For example, where you see this in the style.css, you would create a file called _navigation.scss and put it within the sass folder:

After running through the entire stylesheet, your sass directory should now look like this. (notice that style.scss is the only file that is not prefixed with an underscore, everything else is considered to be a partial, and will not be compiled into a separate CSS file.)


Now that we've put all the CSS into separate SCSS files, we now need to import those into the style.scss file and also add the theme information.

Ensure these files are imported in the same order that the CSS appeared in the original document. You can see that we start with reset and add the rest in the correct order. You still have to think about the order in which rules are defined in the final CSS!

Important: Also note that exclamation mark (!) on the first line. This tells the compiler not to strip out this important comment. We need to do this because earlier we set the option output_style = :compressed (in the config.rb file). This means that all white-space and comments will be removed from the compiled version. This is a great thing and you certainly want that to happen - but not here! If this comment was removed by the compiler then WordPress would not recognize this theme.

4. Compiling Into CSS

We've done all the manual work, now it's time to bring the automation into play. Go ahead and delete the style.css file from the root of the theme as we no longer need it. Now, if you have successfully followed all the steps above, then you should be able to open up and choose Watch a Folder. Select your theme's root directory (in our case, it's the wp-tuts folder inside of wp-content/themes)

  1. Open
  2. Select Watch a Folder
  3. Select your theme's root directory

After a very short delay, you should see a new style.css file that has been generated. Open it, and you should see a minified version. This is an indication that everything worked as expected.

5. Using Compass

At this point, we've converted the theme's base CSS into small, manageable chunks of code and now we'll look at using Compass with our project.

Compass is a framework that provides a lot of powerful features to make your life easier when crafting CSS. Because we're using, we can bring in the functionality provided by Compass by simply importing the required module in our style.scss file. For example, if you want the CSS3 modules of Compass, just do this:

That's really it, now you can head over to the Compass website and when you're ready to use any of its features in your project, you'll know exactly how to do it.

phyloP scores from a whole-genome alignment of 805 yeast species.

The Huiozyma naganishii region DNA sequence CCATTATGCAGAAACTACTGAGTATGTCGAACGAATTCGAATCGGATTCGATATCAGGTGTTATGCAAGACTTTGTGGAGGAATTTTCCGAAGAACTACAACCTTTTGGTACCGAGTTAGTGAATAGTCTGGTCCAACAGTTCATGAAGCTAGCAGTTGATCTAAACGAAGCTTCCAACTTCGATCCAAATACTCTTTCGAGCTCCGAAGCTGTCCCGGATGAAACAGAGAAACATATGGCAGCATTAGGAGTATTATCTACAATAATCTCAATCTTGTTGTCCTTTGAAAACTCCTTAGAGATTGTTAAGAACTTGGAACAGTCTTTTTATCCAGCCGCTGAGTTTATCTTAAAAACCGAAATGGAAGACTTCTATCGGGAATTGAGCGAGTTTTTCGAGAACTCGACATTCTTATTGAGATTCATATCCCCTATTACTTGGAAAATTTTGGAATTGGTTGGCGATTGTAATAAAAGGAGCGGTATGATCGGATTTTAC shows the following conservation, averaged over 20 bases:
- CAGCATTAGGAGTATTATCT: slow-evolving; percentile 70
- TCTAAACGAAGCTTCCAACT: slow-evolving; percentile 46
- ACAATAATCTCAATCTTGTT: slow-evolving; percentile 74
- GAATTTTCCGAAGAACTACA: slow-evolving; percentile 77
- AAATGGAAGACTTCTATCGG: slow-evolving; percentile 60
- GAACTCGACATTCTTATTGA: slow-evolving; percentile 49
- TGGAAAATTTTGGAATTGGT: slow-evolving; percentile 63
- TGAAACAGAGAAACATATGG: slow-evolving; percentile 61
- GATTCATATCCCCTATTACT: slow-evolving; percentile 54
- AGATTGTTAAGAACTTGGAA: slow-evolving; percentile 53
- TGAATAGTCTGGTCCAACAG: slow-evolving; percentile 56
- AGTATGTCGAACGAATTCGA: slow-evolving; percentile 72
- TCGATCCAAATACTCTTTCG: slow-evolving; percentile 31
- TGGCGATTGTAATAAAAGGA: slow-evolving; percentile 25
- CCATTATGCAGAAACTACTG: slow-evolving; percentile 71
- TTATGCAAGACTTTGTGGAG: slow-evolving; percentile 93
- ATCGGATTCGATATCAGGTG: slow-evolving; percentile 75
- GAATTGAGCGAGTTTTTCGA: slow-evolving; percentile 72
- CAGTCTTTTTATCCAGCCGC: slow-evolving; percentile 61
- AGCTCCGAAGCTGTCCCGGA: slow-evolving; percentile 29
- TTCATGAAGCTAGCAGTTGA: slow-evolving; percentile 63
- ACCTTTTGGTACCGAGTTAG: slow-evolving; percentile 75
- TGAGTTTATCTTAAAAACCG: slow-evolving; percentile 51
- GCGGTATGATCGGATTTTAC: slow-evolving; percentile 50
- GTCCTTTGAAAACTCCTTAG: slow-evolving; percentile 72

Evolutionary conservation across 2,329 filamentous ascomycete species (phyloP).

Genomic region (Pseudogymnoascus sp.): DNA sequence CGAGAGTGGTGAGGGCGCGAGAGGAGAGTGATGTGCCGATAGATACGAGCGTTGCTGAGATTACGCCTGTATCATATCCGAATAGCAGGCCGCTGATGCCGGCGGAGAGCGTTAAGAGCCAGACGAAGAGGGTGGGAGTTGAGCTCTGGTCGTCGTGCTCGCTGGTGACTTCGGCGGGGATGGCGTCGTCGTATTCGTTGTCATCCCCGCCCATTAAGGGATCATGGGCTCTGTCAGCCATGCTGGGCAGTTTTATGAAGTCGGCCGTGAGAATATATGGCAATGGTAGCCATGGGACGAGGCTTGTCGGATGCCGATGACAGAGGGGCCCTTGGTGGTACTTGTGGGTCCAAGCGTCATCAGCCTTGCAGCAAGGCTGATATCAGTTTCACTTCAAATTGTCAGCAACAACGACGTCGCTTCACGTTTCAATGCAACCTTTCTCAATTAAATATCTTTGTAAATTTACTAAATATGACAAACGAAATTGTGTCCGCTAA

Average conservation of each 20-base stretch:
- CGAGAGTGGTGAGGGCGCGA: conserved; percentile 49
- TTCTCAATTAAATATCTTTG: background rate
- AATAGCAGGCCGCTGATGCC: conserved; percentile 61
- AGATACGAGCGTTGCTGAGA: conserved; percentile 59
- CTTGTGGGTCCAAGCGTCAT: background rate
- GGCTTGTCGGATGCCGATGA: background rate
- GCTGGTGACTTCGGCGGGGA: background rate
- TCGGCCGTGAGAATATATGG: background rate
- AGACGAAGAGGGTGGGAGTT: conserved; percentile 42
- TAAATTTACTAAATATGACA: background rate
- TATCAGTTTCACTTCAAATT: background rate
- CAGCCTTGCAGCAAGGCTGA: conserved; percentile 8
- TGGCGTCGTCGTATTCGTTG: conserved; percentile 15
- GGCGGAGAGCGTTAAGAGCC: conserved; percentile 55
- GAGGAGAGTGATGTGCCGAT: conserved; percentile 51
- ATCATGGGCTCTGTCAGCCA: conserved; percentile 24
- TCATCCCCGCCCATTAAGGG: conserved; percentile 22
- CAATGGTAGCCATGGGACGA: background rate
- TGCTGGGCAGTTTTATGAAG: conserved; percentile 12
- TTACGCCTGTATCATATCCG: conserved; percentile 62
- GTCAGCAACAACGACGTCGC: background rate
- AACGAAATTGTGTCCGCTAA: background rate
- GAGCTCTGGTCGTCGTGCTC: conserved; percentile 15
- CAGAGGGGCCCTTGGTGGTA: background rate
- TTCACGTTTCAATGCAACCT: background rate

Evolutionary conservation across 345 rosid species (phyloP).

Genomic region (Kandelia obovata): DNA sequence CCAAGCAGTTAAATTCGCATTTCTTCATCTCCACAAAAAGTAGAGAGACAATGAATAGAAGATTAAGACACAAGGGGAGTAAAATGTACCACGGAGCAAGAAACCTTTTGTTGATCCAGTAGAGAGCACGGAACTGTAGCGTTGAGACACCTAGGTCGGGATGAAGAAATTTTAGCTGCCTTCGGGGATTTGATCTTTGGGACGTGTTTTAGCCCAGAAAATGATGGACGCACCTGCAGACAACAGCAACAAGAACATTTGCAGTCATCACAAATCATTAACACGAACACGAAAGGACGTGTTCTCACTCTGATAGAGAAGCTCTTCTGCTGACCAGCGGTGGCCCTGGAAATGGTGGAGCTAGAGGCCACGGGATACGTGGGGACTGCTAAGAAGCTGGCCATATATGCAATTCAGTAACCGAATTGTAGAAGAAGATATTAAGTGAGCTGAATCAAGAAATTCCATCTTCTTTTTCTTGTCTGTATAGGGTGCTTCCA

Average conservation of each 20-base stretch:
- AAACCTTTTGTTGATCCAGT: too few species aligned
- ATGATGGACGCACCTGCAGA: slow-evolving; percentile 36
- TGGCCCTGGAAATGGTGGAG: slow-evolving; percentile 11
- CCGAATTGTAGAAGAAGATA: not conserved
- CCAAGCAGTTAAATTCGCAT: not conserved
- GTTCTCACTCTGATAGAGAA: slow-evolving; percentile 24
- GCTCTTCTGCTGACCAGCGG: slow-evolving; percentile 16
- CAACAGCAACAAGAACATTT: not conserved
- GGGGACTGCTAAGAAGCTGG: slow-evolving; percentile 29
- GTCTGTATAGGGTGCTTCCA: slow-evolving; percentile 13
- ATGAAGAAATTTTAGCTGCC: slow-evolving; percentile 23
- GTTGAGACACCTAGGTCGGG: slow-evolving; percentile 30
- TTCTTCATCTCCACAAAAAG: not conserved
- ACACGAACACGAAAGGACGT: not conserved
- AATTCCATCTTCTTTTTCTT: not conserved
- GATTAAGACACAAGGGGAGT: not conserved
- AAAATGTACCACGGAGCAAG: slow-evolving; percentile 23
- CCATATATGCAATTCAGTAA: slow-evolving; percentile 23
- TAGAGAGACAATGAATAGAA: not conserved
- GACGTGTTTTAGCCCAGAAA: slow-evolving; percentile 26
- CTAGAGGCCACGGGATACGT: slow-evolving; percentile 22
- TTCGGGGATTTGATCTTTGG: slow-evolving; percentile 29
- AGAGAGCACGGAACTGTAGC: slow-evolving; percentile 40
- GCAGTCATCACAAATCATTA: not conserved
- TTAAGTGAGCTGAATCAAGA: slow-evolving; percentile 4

You're Ready!

You now have all you need to start using Sass and Compass when building themes in WordPress. Next, we'll take a look at a couple of very simple examples of how to use them and whilst this tutorial is not an introduction to Sass and Compass, the examples below should help beginners further recognize the benefits of using a CSS pre-processor.

6. Examples


As we are now leveraging the power of a pre-processor, we can be more efficient when writing CSS and avoid repeating ourselves. One of the things I have on every single WordPress project is a _vars.scss file where I would keep anything that is project specific in variables. That way, I can refer to the variable names throughout many files, and should I need to change something, I would only have to do it in one place.

To use them across your entire collection of .scss files, just @import it like any other file into style.scss, but just make sure it's the first one, or just after reset would be ok too. Once you have imported it, use the variables like this:


Often, many people will only use Compass for its vendor-prefixing abilities. I fall into that category myself and here's a small example to show why:


I hope this tutorial has been helpful in showing a simple but effective workflow when using Sass and Compass within WordPress. The two examples I gave at the end are the absolute basics of using Sass and Compass and you should look into both separately to make full use of them.

Saying that, you'll still be improving your workflow a great deal with what you've learned here. By using these tools to split up CSS into small files, using variables to reduce repetition, and removing the need to type vendor prefixes - you're on your way to better development workflow.